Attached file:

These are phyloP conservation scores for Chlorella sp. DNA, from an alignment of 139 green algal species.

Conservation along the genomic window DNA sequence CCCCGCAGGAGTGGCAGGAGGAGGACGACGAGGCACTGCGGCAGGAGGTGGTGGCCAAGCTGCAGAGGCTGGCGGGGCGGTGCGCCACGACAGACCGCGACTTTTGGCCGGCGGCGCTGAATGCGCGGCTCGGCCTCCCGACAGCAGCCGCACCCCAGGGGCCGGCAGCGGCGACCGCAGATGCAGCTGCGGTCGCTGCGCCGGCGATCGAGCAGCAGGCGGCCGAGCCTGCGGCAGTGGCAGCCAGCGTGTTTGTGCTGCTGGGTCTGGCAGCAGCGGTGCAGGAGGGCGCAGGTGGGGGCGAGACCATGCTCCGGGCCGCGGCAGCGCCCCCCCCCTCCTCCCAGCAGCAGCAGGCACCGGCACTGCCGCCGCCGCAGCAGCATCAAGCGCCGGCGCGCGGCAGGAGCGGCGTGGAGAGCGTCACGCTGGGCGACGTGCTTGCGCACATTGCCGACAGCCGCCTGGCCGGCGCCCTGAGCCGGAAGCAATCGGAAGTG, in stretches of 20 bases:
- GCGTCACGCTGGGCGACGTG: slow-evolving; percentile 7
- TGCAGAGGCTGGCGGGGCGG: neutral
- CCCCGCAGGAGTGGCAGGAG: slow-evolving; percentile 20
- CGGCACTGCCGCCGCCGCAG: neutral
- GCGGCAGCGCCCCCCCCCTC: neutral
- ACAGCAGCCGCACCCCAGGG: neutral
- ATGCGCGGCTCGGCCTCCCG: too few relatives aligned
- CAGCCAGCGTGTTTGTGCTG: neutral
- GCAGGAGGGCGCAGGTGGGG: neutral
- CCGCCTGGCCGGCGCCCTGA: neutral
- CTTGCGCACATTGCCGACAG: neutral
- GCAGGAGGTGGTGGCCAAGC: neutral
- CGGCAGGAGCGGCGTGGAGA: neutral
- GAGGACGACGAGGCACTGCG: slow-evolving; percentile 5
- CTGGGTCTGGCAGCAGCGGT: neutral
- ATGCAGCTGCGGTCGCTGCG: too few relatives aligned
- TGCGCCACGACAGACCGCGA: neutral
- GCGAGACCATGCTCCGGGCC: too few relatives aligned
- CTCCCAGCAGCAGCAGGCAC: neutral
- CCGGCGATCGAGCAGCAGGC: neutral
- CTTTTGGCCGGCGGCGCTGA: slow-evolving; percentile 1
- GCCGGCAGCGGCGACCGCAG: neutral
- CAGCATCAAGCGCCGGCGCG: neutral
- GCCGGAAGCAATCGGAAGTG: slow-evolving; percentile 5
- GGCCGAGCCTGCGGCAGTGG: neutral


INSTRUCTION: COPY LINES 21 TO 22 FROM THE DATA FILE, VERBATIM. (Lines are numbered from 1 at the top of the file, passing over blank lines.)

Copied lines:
- CTCCCAGCAGCAGCAGGCAC: neutral
- CCGGCGATCGAGCAGCAGGC: neutral